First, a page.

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I would wonder about ruptured spleen (hemangiosarcoma)? A sad tragedy in any case.

 

Amy

 

 

That's as good a guess as any, Amy. I looked up the symptoms and he showed absolutely none. His activity levels and behavior, his eagerness to work and stamina while working had not changed in any way. No weight loss, no pain or lethargy, no difficulty breathing, no loss of energy, no change of appetite, no vomiting or discomfort of any kind. He was just his normal, bouncy, happy, goofy self - right up until he wasn't.

 

But I suppose it's possible he didn't have any visible symptoms until the one that killed him. Terrifying to think that a dog could be stricken with something this malignant, and show no visible signs until he's dead. Just heartbreaking.

 

Wish I could say he didn't suffer, but the awful noise she said he made (for an instant she couldn't even tell what species was making it) sounds like he died in agony, even if it did only take 3 seconds. :( Thanks for the input, everyone.

 

~ Gloria

P.S.

Is this something that could be hereditary? She does have one of his pups ...

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Bleeding internally from a ruptured spleen or liver is not going to cause a nose bleed. That blood would go into the free space of the abdomen. Even dogs with hemangio of the heart that ruptures and bleeds would not have blood coming out their nose.

 

Nose bleeds can be caused by things like local tumors in the nose. Some of these can destroy the bone between the nose and the brain.

 

A fungal infection in the nose can also cause a bleed. These can also break down the bone between nose and brain. Generally though, these guys are symptomatic for months before that happens.

 

A foreign object, like a grass awn, can cause a nose bleed. Wouldn't expect a dog to drop dead from that.

 

A clotting disorder could cause a nose bleed and sudden death.

 

Heart failure can cause liquid to come out of the nose after death, but generally that is clear and foamy unless CPR was done.

 

High blood pressure can cause nose bleeds and sudden death.

 

Lots of possibilities. If you really want answers, call your nearest vet school. They could do a necropsy or refer you to someone else that does them.

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Thanks, Liz. I agree a necropsy would be good. For a seemingly healthy, a-symptomatic, totally active working dog who was only 7 years old to die of in seconds of no known cause is frighteningly odd. But it wasn't my dog and the owner already took him to be cremated. She was just too traumatized to think of a necropsy at the time. We'll never know for sure. :(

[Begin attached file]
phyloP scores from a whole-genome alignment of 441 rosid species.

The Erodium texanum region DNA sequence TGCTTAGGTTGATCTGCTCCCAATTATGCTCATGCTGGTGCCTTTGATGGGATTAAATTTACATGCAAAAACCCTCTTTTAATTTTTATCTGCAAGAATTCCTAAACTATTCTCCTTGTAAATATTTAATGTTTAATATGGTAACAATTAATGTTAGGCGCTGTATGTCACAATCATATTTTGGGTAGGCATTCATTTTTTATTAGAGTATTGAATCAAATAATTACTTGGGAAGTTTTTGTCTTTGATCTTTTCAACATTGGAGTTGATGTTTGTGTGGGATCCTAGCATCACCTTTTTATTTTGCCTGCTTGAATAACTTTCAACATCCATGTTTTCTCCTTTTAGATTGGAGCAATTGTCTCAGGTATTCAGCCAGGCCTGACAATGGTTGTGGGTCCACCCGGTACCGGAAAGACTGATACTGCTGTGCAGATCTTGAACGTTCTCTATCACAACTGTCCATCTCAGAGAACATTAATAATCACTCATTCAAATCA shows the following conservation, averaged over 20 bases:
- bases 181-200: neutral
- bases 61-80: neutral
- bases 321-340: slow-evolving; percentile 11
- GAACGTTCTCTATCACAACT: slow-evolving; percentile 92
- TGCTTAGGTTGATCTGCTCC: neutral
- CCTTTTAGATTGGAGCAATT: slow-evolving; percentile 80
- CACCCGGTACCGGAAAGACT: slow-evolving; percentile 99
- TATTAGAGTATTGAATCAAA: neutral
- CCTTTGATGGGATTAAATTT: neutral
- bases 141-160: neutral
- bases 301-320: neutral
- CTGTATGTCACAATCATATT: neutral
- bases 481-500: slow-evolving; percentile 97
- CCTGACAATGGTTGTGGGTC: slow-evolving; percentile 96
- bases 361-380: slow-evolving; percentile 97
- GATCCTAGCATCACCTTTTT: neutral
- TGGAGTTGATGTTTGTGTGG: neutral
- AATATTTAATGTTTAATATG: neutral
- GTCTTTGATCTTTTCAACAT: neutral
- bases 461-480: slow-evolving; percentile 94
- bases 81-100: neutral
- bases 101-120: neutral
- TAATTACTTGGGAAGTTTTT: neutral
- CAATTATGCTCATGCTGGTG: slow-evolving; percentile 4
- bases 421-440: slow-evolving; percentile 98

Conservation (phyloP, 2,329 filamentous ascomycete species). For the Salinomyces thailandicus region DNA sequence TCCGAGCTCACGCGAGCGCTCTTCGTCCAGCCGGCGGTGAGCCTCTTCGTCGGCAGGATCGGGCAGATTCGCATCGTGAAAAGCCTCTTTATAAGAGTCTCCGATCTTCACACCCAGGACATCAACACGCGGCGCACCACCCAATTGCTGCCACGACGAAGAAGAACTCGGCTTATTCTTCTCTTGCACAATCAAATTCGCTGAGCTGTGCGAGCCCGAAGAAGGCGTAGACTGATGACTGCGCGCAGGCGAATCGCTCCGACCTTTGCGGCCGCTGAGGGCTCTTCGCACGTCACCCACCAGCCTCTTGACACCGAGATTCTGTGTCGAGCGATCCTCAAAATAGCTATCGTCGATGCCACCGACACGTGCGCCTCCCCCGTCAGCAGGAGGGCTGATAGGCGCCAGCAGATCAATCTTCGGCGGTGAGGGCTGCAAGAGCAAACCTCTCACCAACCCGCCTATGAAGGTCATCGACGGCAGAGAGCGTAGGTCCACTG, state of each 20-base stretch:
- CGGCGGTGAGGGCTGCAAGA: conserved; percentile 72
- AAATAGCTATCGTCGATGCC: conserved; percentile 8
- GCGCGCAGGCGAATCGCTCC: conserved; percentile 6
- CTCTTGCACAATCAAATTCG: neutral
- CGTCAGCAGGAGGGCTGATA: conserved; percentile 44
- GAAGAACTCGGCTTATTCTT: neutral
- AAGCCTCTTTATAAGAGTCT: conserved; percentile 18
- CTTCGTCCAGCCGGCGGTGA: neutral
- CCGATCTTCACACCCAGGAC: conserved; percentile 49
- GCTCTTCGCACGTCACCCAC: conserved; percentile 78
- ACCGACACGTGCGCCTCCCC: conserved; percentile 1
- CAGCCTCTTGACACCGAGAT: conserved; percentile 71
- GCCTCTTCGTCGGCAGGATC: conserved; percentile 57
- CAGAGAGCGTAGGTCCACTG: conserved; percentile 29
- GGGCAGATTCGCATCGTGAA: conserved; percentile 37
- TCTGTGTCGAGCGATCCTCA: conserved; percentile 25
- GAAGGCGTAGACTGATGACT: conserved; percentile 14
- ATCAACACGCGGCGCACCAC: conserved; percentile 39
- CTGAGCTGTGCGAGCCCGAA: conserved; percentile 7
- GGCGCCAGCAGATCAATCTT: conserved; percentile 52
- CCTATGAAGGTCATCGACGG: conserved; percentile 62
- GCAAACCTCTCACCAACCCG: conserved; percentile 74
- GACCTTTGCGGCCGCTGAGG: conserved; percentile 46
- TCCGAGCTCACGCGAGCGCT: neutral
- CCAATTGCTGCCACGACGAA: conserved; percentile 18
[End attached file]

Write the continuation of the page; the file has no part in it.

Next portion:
~ Gloria

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Even with a necropsy, you don't always know for sure. A friend's dog, a young Open dog (three years old!), tons of promise, was found dead in his kennel run - no signs of seizure or anything amiss. Necropsy and blood tests revealed nothing, nada. Horribly tragic. My heart goes out to your friend, Gloria!

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And even if you do know, it doesn't make the loss any easier to bear. That's why I've never bothered to have necropsies done. It's too late for it to matter, IMO.

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A friend of mine had a beagle with a brain tumor that had a nose bleed at death, but she knew about the brain tumor ahead of time. I had a GSD that died the way your friend's dog died, one scream and the dog dropped where she stood, half in half out of the dog house. The necropsy was inconclusive. It scared me to death.

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My Border Collie female died unexpectedly. She was nearing her 13th Birthday. Very active. Hiking, still showing in Rally. Only thing I knew about was a heart murmur since age 10. Ultrasound showed just the typical old age leaky valve. On Enalapril. She had been having odd dreams for a while. I always joked about it, saying she liked to eat so much that she was dreaming of eating. Chewing/ lip smacking. This may have been going on occasionally for years. Other odd thing. Sometimes she'd be sleeping, wake up and have her ears folded back and look sad. She'd come over to be petted and her head was hot. I though this was my imagination until a friend noticed it also. Body temperature was normal. I work with vets and none of them could make anything of it. The night she died she looked sad and we went to bed early. She woke me up crying. She couldn't walk, couldn't see, had a bowel movement. Almost seizure like. I got her to my place of work and she died shortly thereafter. The vet tapped her abdomen to check for blood since my other Border Collie had died of hemangio but there wasn't any blood.